Seavey, a Bostonian who came to Western in 2013 to pursue a degree in Exercise and Sports Science with an emphasis in Sport and Fitness Management, reveled in the prospect of snowboarding after class on mountains far larger than out East. While the wall of mountains that appear upon leaving the Gunnison city limits still capture his heart and imagination, his sights are currently set on Cranor Hill just 4 miles north of town.
Cranor has been open since 1962 and has one Poma lift that services 305 vertical feet of terrain above a humble base lodge outfitted with picnic tables. The area first began as a private operation but has since been sold to the City of Gunnison and is treated as any other community park around town.
On Seavey’s first sight of the hill, it immediately presented itself as a simple canvas with room for endless creativity. Along with friends Chip Callahan and Talyn Scott, who were critical proponents and contributors to the project, Seavey began setting up terrain park features that they welded over the summer on the lower half of the mountain.
“We didn’t really ask permission,” Seavey said with a laugh.
It didn’t take long for the lift operators and locals to see that something was going on.
Luckily, the initiative was seen as a healthy addition to the hill. After gaining approval from area management and officially becoming a nonprofit organization under the name “Cranor Hill Project,” the crew began digging in more and more jumps and rails, rivaling terrain parks at well-established ski areas.
“It took a lot of elbow grease,” Seavey said. “It went from a junkyard stash to a proper terrain park.”
Although many of the features do not cater to novices, the park has attracted skiers and boarders of all ages.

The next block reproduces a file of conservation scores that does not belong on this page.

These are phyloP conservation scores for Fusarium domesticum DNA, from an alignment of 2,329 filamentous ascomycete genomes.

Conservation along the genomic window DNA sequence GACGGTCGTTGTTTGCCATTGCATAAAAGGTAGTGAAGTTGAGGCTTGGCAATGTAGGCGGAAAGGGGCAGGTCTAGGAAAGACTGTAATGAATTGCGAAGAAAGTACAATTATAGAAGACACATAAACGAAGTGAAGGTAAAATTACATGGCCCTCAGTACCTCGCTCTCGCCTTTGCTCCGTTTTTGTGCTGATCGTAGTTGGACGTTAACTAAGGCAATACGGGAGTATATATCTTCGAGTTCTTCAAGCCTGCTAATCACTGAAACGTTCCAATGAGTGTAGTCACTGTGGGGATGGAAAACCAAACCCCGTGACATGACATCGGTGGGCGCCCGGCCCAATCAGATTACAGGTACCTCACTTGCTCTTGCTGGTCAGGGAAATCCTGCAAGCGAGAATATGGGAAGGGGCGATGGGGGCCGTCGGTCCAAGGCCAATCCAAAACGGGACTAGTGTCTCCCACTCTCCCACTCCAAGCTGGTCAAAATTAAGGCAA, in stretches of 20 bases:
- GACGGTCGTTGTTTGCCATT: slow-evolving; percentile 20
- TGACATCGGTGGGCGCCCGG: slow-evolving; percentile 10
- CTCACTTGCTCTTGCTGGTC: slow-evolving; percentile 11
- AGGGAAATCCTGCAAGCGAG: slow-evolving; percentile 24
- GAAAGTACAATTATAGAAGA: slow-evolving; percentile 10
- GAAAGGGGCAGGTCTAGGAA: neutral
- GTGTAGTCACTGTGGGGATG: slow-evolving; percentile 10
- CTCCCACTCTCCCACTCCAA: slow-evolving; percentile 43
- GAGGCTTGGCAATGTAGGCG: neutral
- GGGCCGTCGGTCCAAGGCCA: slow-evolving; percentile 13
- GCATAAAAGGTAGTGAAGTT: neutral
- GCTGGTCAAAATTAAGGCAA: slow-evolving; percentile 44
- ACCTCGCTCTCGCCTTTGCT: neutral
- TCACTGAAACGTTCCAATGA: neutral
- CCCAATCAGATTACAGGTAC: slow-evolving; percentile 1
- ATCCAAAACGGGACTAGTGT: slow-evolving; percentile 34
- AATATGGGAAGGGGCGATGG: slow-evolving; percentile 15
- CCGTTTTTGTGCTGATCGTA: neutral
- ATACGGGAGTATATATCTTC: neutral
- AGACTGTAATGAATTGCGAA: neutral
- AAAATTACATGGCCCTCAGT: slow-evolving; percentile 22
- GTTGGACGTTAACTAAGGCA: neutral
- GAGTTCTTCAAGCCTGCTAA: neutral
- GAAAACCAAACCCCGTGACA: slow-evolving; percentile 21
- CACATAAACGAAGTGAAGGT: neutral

“Young kids love to test their skills on the features,” said Director of Parks and Recreation Dan Ampietro, who has managed Cranor Hill’s maintenance for the past 34 years. He also sees the increased interaction between Western students and community members as an additional benefit of the project.
“[Cranor Hill] is the grassroots of everything we love about ski culture, ”said Riley Moser, a sophomore at Western who skied the hill for the first time earlier in March.
Seavey’s commitment to being a full-time student while constantly building and maintaining the park has kept him extremely busy.
“When I make my time to snowboard, that is my time for Cranor,” he said. “I don’t stress about it, though… every time I go up there I have a huge smile on my face.”
Seavey plans to continue building the park for at least another season before he graduates next year. After that, he is confident that other passionate skiers and riders will maintain the initiative.
“We just need to get the word out, “ he said. “ All the rails have been donated to the hill, so there can always be a park if the effort is there.”
At the end of the day the hard work of moving and grooming features is simply a labor of love for snowboarding and sharing his passion with others.
“You see the same smiles at Cranor as you do on a powder day at Crested Butte,” Seavey said.
Story by Peter Noon. Photo by Eliza Lockhart.